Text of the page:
• It seems to me that the desired goal is a society in which individuals accept the fact that life is difficult but good. This kind of society is not a utopian vision — it existed everywhere before the onslaught of gnostic revolutions starting with the French Revolution and still exists in the third-world. We got into this mess by believing ideologues that promised a life free of difficulties (what they call oppression) but now the the lies are being seen for what they are. The ignorant among us (the majority of Greeks apparently) will not go back to living lives in the real world voluntarily. The return to sanity happens only when all the alternatives are eliminated and you need something to eat.

  • Peter
  • phil g

    The Greeks are way beyond simply needing something to eat; they want someone, anyone to continue to fund their decadence. All parties have to come to an end sometime. Depending on how raucous and long the party was the clean-up can be quite difficult.

    Greece has a choice, make difficult reforms or go bankrupt, with real austerity forced on them for a long time. They are now so culturally emaciated they will only have the capacity to destroy their own cities, they don’t have the capability to project their anger outside their own country. These may be the convulsions of a dying country/culture.

    I’m not gloating; it is a very sad thing to witness.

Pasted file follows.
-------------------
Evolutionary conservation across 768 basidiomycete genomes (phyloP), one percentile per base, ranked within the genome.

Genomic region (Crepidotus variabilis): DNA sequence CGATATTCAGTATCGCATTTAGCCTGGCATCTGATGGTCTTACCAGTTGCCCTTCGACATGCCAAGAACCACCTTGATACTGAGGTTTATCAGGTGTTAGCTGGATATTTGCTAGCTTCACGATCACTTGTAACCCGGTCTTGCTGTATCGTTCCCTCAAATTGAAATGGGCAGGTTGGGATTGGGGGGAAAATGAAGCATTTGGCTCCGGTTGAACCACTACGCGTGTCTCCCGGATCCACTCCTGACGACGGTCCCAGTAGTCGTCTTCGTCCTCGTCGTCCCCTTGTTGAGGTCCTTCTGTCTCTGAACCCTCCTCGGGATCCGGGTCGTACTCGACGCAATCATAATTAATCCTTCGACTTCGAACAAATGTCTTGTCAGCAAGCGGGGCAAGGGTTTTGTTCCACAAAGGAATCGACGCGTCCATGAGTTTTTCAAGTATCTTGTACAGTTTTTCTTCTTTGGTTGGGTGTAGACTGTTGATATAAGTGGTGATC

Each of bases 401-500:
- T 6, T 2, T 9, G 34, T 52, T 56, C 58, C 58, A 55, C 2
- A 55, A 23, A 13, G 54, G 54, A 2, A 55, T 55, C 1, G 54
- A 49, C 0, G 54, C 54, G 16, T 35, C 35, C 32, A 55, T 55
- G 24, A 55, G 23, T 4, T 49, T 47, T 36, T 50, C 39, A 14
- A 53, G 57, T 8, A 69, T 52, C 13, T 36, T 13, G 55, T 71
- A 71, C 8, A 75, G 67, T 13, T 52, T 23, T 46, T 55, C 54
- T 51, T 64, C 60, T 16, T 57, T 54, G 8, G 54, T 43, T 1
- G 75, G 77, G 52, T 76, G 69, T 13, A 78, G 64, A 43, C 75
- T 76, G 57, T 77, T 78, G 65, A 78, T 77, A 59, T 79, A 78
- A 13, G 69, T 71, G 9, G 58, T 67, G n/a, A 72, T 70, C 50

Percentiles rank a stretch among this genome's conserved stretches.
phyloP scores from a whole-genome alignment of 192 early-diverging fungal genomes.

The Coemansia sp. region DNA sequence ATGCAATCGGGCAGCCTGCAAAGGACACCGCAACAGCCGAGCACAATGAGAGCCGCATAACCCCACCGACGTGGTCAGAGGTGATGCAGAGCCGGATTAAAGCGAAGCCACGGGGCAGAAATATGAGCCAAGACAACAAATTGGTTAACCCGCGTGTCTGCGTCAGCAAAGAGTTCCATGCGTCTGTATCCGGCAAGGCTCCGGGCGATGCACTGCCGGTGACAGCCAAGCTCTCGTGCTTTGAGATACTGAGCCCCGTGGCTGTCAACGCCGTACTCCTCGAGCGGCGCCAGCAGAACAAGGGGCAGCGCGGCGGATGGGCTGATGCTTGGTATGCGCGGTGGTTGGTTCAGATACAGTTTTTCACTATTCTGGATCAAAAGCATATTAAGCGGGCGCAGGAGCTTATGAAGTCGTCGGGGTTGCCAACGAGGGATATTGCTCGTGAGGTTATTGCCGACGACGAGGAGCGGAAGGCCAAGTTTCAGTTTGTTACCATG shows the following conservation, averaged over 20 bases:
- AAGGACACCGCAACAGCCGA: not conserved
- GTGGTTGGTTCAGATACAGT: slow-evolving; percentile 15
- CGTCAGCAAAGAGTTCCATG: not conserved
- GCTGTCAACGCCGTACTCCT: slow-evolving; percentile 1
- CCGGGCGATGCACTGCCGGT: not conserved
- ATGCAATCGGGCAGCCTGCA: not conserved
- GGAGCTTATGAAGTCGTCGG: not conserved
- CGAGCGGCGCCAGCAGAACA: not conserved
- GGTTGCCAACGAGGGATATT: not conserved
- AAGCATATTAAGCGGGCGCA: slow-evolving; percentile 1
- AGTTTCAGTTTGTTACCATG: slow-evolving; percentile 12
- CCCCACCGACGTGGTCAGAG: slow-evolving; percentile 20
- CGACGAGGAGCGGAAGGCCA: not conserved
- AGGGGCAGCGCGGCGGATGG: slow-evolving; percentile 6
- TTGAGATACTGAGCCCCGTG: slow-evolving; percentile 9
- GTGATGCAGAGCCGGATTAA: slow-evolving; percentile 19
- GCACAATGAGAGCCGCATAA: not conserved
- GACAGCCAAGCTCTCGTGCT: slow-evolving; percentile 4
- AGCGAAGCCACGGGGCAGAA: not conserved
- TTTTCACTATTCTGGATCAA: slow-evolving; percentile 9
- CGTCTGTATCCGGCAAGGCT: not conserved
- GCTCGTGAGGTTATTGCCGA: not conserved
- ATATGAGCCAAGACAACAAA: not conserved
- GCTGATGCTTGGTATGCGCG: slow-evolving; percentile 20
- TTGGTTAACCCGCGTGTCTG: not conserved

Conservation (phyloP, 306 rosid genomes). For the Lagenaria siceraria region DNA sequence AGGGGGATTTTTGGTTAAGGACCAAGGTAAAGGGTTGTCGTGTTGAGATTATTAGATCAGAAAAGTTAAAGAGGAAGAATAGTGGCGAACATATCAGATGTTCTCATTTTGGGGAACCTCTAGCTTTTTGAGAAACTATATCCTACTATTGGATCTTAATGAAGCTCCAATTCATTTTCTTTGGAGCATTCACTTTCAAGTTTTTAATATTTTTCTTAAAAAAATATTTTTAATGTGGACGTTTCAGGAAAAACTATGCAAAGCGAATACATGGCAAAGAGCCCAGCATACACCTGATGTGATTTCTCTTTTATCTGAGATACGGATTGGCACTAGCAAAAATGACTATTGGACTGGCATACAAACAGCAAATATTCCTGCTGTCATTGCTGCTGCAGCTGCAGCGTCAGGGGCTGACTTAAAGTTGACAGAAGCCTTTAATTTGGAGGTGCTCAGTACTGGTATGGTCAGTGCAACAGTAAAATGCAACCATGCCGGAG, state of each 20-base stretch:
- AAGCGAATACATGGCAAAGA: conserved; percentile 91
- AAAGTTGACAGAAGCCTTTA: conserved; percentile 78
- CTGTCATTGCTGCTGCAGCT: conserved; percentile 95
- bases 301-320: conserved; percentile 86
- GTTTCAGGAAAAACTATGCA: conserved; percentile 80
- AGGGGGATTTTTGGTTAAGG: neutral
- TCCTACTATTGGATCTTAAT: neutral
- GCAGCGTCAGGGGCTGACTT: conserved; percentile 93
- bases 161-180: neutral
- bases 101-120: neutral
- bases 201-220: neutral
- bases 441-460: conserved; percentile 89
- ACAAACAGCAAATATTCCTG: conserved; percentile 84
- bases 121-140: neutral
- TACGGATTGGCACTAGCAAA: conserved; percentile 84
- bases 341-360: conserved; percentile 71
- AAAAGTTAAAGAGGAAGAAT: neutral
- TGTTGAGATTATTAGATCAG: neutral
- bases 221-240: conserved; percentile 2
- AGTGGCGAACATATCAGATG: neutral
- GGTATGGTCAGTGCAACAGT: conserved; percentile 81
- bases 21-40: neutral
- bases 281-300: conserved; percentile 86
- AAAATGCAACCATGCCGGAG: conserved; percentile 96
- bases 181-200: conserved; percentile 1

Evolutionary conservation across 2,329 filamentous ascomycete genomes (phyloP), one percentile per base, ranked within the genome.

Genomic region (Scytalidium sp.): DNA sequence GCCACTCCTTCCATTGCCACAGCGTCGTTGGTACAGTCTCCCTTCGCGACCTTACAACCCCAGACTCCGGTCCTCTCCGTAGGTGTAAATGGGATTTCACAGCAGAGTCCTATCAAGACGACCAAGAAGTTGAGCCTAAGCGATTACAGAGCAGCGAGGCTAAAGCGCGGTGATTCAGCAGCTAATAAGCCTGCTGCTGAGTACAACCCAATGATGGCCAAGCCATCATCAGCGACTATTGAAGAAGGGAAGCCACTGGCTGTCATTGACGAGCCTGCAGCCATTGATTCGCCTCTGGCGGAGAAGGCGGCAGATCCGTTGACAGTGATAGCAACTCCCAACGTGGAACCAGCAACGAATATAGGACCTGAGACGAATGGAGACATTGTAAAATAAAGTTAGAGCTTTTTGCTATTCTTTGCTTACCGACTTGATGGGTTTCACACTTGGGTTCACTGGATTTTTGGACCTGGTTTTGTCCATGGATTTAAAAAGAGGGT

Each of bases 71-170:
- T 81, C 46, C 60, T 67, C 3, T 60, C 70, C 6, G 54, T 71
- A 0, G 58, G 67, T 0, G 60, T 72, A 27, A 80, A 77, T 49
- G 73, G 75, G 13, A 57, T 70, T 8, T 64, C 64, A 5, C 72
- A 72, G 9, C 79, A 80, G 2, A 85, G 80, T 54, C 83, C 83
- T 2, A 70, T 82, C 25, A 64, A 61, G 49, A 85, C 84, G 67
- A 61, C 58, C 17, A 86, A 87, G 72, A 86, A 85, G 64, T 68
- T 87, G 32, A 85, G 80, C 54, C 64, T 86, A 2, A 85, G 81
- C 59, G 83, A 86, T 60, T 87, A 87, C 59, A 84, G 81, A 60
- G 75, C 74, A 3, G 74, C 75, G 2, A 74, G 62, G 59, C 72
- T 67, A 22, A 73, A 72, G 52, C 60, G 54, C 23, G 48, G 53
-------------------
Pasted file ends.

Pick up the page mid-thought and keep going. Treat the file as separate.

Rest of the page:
• Mike M.

    The Greek tragedy gets more tragic by the day, as an unruly mob got completely out of control and firebombed a building with people inside, leading to the deaths of three innocent bank employees.

    From Plato and Socrates, to this. Some New World Order we ended up with.

  • Karl Maier

    The EU and the Euro will not survive the stresses of Great Depression 2.0. The brittle, inflexible, and uncompetitive EU, with its massive regulations, huge government burden, and attendant socialist parasites, will break apart, much like the Soviet Union and Warsaw pact before them.
    The bear market bounce from march of last year to April 23 last month is over, this was exactly a fibonaci .618 retracement from the original fall from 14,000 on the Dow. We will not see 14,000 again for at least 2 decades.

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  • Should I start a blog or website for addiction/recovery related information?

  • Andrew Allison

    Good analysis which would have benefitted from discussion of the path from Israel’s Leviathan field to Turkey. By cooperating with the Kurds and Israel, Turkey gains access to two sources.

  • wigwag

    This potential alliance could be the proverbial win-win-win. It’s time for the Israelis, the Turks and the Kurds to realize that reconciliation with Arabs is impossible; Arabs are for the most part, simply hopeless. To see what I mean, read this extraordinary essay by Richard Landes,

    • Curious Mayhem

      This administration will eventually acquiesce in the arrangement, one of the few good results of the current mess, as a fait accompli, once it gives up on Obama’s Mini-Me Maliki. Brute facts are sometimes beautiful things.

      It remains to be seen if and how long it will take for the Erdogan government in Turkey to drift back into the reality zone. There are good recent signs, but you never know. Erdogan’s authoritarian tendencies and conspiracy theories don’t leave a good impression, and neither do the AKP’s vacuous but still dangerous pan-Islamic fantasies.